As the city populace complained of the cruel dearness of corn, he
fixed a price for grain to be paid by the purchaser, promising himself
to add two sesterces on every peck for the traders. But he would not
therefore accept the title of “father of the country” which once before
too had been offered him, and he sharply rebuked those who called
his work “divine” and himself “lord.” Consequently, speech was restricted
and perilous under an emperor who feared freedom while he hated sycophancy.

I find it stated by some writers and senators of the period that a
letter from Adgandestrius, chief of the Chatti, was read in the Senate,
promising the death of Arminius, if poison were sent for the perpetration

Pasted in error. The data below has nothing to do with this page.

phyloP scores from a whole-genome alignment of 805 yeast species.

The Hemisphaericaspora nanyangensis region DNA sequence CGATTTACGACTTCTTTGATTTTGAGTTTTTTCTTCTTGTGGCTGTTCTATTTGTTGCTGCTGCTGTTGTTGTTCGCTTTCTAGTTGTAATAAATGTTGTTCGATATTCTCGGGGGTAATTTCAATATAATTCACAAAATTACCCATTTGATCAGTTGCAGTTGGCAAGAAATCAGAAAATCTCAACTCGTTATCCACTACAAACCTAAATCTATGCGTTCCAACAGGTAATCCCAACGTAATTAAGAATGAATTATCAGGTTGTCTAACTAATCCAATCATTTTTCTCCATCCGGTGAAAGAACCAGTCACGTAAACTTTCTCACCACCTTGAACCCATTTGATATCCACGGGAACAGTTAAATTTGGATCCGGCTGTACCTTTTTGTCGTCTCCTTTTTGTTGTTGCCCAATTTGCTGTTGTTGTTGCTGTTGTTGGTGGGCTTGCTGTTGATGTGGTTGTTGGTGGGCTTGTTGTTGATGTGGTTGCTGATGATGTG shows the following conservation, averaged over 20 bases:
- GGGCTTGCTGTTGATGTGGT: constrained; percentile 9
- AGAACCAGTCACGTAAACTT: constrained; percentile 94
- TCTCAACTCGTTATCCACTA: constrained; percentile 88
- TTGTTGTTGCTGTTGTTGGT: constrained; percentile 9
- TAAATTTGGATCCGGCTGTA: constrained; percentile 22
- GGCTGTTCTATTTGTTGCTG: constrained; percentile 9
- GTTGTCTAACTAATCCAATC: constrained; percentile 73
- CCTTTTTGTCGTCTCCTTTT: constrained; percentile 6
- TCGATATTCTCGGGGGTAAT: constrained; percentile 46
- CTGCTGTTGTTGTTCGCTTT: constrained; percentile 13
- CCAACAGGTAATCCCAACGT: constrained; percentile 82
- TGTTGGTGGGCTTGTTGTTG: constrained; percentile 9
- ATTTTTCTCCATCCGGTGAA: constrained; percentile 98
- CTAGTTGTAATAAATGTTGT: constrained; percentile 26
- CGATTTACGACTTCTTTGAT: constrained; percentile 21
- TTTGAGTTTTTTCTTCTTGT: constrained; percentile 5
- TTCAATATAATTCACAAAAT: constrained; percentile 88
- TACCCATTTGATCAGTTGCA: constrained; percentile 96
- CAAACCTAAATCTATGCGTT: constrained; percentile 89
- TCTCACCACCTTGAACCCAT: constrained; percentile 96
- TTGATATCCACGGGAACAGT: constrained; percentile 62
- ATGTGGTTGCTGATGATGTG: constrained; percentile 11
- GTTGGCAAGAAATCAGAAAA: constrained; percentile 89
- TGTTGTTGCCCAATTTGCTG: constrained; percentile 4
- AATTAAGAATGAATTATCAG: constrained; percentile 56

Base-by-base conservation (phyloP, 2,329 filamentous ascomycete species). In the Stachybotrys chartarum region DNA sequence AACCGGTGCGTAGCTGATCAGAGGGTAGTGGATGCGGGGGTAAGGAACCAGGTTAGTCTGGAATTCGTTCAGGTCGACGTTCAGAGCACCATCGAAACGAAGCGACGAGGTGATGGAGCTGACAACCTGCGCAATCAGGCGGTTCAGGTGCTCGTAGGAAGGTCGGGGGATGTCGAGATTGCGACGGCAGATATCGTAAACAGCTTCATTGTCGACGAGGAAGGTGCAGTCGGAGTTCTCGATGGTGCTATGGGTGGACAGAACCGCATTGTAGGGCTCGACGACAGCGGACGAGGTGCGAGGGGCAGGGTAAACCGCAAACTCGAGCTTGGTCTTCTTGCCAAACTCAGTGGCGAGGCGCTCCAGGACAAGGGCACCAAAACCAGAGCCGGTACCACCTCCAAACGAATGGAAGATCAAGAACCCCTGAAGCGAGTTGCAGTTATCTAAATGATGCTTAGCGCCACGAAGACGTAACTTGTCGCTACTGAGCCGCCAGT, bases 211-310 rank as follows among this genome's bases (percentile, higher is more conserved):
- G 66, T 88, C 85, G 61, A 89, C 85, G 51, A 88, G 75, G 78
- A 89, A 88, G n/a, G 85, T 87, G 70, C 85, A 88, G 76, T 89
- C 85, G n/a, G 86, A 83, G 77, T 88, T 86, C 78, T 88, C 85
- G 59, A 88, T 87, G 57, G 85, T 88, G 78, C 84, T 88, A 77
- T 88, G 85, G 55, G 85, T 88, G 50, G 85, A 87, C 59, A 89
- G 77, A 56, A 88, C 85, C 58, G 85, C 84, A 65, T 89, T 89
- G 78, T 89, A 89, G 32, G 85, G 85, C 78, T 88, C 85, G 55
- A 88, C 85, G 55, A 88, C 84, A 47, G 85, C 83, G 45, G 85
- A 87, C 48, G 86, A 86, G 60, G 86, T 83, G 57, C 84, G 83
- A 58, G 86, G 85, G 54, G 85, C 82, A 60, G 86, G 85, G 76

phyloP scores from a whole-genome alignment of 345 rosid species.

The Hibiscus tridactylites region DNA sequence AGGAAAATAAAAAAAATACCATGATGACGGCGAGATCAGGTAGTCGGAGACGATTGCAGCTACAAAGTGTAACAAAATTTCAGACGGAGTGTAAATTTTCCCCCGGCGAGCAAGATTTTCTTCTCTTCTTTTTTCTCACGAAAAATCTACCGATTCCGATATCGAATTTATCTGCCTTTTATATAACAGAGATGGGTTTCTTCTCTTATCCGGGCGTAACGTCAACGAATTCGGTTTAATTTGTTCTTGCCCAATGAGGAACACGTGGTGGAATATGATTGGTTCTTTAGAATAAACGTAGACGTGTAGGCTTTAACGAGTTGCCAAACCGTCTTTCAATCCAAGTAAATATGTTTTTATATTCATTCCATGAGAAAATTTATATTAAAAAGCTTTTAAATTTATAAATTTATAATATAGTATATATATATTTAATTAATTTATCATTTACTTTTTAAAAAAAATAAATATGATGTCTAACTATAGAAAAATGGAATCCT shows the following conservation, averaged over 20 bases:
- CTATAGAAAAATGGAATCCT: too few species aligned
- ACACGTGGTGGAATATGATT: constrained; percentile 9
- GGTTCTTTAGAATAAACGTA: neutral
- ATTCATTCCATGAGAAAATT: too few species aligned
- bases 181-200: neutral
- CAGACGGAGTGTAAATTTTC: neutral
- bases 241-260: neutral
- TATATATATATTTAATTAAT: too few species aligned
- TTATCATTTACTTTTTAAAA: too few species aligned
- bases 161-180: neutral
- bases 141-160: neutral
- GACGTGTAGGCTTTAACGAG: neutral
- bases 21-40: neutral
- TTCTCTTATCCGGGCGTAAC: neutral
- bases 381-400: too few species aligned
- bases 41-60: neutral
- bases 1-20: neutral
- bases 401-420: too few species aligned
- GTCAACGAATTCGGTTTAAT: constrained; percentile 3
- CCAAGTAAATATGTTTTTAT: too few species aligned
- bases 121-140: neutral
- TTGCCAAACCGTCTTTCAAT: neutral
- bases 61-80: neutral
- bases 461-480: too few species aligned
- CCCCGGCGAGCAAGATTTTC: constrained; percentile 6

of the murder, and that the reply was that it was not by secret treachery
but openly and by arms that the people of Rome avenged themselves
on their enemies. A noble answer, by which Tiberius sought to liken
himself to those generals of old who had forbidden and even denounced
the poisoning of king Pyrrhus.

Arminius, meanwhile, when the Romans retired and Maroboduus was expelled,
found himself opposed in aiming at the throne by his countrymen’s
independent spirit. He was assailed by armed force, and while fighting
with various success, fell by the treachery of his kinsmen. Assuredly
he was the deliverer of Germany, one too who had defied Rome, not
in her early rise, as other kings and generals, but in the height
of her empire’s glory, had fought, indeed, indecisive battles, yet
in war remained unconquered. He completed thirty-seven years of life,
twelve years of power, and he is still a theme of song among barbarous
nations, though to Greek historians, who admire only their own achievements,
he is unknown, and to Romans not as famous as he should be, while
we extol the past and are indifferent to our own times.